Last night I met up with an old song. A bunch of old songs, really, but I’m picking one at random to make my metaphor work out. I first met the song in junior high. It was in the bedroom of my best friend, whom I don’t have the heart to give an alias to — actually, I like Alias. Alias had not only every Elton John album but every Elton John poster in existence. Her parents let her paint her room any color and one weekend we painted it bright yellow. When it dried, all the posters went up. They covered the walls, album cover art and concert close-ups, Elton in costume singing his heart out behind big tinted glasses.
I was a James Taylor fan myself, with pretensions to the Allman Brothers, although (or because) they were forbidden to me by my brother. “They are the greatest band,” he said, “If you listen to them you will ruin them.” Our family was serious about music. In addition to the Allman Brothers brother, there was the folk music brother who took me to see Steve Goodman and John Prine, and the Todd Rundgren brother who rudely turned off “Sweet Baby James” to play “Hello It’s Me.” And there was Dad, who stopped me as I passed through the dining room so he could put his big headphones over my ears and introduce me to Stan Getz and Modern Jazz Quartet.
But at Alias’s house, where she had older sisters instead of older brothers, Elton John was the only thing on the turntable. Alias had one of those plastic arms on her stereo so you could stack multiple records and they’d drop one by one. When I slept over, she’d load it up with Goodbye Yellow Brick Road and Madman and Honky Chateau and Captain Fantastic. She kept the volume low so we could listen all night, softly singing along, drifting off, waking up to talk about whatever boys we liked or careers we wanted or countries we’d decided to move to, then drifting off again.
Even at low volume, the opening of “Grey Seal” demanded attention. If I was asleep, those piano chords would wake me. I couldn’t totally respect a song that used the same word twice in a key line, but I loved it for Alias’s sake. She was my first best friend whom I’d chosen, not just grown up next door to, and back then that seemed more important than it ended up being. We’d do daring things, like go to the mall and ask people whose pants were too short, “Um, what time is the flood?” We’d mosey into the local Hallmark store and switch the cards around so that when someone bought one and got it home, it wouldn’t fit into the envelope. Yep, we were rebels.
After junior high, the song and I lost touch. He rocked ever larger arenas and I got into theatre. Alias and I remained friends for years, up until I got divorced and she stopped taking my calls. I think I broke some kind of a pact, or maybe I got too self-obsessed, or maybe we just had nothing left in common. We ran into each other at a reunion a few years ago, and all was polite catching up.
My reunion with the song was way better. Tributosaurus, a band I’ve wanted to see for years, became Elton John at Martyrs’, a club I’ve known since it was just an idea in the owner’s head. Every time I walk in there, I affectionately remember seeing the stages of construction, the bar going up, the electric going in, the painted tables being layered with clear-coat. I’ve lost touch with the Martyrs’ people, but a musician friend of Dave’s had posted on Facebook that he was playing with Tributosaurus, and that spurred me to get tickets and pass the word to friends.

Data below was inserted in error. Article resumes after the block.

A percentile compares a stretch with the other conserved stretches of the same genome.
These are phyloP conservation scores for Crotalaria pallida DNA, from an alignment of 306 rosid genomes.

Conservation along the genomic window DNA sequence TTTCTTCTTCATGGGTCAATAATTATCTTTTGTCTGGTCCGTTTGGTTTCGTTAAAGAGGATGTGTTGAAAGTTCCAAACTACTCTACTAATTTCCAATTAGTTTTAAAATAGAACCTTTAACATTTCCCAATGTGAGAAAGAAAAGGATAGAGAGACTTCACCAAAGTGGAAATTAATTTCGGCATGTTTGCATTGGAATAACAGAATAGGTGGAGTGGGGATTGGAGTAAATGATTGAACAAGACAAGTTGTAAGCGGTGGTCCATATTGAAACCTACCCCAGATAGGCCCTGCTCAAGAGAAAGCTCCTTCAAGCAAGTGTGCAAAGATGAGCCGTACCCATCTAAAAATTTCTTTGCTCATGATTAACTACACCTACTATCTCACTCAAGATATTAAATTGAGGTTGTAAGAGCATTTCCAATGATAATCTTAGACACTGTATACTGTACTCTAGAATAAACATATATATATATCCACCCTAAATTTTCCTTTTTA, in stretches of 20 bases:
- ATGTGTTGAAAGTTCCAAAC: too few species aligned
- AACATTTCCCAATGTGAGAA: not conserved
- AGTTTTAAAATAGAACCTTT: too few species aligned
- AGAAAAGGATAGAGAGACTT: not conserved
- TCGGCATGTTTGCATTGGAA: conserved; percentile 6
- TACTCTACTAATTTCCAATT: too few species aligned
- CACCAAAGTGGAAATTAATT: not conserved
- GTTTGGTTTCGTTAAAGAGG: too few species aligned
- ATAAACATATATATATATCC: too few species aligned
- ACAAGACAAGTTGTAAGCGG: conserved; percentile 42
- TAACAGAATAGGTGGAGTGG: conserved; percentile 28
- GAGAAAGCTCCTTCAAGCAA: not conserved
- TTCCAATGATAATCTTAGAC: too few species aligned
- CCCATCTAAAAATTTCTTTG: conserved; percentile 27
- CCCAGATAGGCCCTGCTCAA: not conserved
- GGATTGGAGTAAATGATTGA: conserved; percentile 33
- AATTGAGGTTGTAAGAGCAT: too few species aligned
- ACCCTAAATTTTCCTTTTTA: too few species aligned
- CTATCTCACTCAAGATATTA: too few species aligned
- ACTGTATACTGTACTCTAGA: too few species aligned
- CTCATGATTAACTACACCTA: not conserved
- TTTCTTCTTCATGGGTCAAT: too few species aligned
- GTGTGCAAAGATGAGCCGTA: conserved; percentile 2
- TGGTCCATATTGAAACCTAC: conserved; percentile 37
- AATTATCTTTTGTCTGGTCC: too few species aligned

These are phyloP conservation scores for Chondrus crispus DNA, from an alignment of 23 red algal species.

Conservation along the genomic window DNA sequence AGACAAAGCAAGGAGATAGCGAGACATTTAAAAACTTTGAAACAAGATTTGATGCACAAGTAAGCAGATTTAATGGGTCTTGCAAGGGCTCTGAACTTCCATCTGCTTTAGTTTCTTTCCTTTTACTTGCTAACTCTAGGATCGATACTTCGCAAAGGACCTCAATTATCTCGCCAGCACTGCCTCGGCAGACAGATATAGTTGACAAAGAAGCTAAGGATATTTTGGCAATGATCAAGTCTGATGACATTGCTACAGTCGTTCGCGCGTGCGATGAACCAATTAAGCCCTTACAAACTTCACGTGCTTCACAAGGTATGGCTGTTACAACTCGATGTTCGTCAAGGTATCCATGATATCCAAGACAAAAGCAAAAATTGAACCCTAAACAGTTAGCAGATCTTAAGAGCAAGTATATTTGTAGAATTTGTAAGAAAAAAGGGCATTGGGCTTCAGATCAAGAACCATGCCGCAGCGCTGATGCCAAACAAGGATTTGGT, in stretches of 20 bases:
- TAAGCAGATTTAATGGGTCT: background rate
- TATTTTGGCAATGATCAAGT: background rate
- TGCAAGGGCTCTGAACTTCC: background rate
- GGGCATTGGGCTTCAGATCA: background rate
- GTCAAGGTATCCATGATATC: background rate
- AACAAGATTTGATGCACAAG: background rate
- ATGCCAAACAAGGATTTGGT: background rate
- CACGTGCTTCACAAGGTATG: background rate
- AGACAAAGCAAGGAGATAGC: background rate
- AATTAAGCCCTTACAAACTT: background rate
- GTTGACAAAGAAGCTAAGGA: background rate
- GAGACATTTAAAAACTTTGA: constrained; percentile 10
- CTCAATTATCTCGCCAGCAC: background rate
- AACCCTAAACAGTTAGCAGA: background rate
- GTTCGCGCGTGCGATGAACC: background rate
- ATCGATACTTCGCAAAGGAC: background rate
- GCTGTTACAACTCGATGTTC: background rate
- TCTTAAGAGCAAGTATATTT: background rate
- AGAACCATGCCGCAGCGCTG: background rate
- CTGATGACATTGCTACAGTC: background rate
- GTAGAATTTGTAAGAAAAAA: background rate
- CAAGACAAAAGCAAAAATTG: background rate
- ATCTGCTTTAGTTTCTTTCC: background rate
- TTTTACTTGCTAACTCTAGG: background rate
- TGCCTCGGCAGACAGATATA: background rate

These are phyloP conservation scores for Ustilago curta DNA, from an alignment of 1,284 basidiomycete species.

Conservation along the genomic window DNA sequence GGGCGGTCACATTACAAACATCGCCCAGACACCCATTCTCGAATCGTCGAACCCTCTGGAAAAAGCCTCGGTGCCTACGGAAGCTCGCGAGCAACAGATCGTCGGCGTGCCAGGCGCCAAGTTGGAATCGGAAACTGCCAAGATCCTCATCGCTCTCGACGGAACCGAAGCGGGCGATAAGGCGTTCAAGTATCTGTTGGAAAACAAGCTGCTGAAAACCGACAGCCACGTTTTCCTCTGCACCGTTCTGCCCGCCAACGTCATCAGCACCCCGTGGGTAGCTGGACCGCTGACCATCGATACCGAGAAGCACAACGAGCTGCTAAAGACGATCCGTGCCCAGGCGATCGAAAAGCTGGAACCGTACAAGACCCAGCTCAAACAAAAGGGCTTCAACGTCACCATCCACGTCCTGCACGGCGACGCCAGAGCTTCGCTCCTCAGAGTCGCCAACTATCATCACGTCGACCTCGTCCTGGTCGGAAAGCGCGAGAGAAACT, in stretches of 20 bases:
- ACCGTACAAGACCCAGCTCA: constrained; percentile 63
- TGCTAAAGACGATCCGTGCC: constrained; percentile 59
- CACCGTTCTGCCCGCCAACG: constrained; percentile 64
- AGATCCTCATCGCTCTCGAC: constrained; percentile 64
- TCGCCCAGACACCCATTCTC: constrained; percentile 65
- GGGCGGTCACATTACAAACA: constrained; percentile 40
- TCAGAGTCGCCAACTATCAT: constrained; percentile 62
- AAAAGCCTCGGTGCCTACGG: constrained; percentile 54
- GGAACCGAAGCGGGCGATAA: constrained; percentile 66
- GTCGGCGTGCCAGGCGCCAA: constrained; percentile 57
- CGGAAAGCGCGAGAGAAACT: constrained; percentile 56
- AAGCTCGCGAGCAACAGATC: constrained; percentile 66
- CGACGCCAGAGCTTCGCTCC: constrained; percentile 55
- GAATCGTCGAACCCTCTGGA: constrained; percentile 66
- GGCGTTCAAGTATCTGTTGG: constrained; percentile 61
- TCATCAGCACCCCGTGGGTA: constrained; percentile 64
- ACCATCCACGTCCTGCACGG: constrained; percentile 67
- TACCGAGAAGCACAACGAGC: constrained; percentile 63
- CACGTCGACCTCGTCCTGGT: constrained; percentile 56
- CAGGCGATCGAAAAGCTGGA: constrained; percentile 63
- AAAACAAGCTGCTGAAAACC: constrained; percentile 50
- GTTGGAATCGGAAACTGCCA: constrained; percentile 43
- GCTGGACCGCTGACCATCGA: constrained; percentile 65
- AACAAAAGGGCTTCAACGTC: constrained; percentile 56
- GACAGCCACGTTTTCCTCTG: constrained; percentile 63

After an hour of waiting (this being our first Tributosaurus concert, we didn’t know seven o’clock was only when the doors opened), “Grey Seal” opened the show. It sounded about a million times better than the original. The self-importance of the opening riff had new life as breathed through a bunch of consummate musicians who for some reason decided that should be their opening song. And behind that, ten years ago they for some reason decided to outdo the cover band idea, to play in a way that forces rock critics to find new ways to define cover bands so that they won’t be embarrassed by how much they love these guys. And after it, they played absolutely faithfully enough to acknowledge the most fleeting nuances of songs I thought I’d forgotten, yet also with just enough detachment to allow me to sing along with ironic abandon. By taking the music very seriously and themselves not seriously at all, they have found a sweet spot that is theirs alone. Or heck, maybe this is what all cover bands do. Tributosaurus is my first.
Sometimes I’m scared by how many birthdays I’ve had. They come faster and faster, and there’s so much to observe and so little time to meet all those goals Alias and I set long ago. Maybe she’s met hers. I hope so. But at times like this I just feel grateful to be old enough for memories to connect from there to here, like copper pipes routed and rerouted through walls that have been built and moved and demo’d and rebuilt, so that when water comes out of the spout I want to shake the glass and say, “Do you have any idea what it took to fill you?” I kind of never need to hear “Grey Seal” ever again. That double use of the word “see” still bugs me. But I loved meeting up with it again, and all its friends. Next month Tributosaurus becomes Queen, a band I have no nostalgic connection to. But if they’re not sold out I’d like to go back, to walk into Martyrs’ and remember when they were still figuring out how to wire the stage, and to see if the sweet spot will accommodate someone who didn’t even like the original music.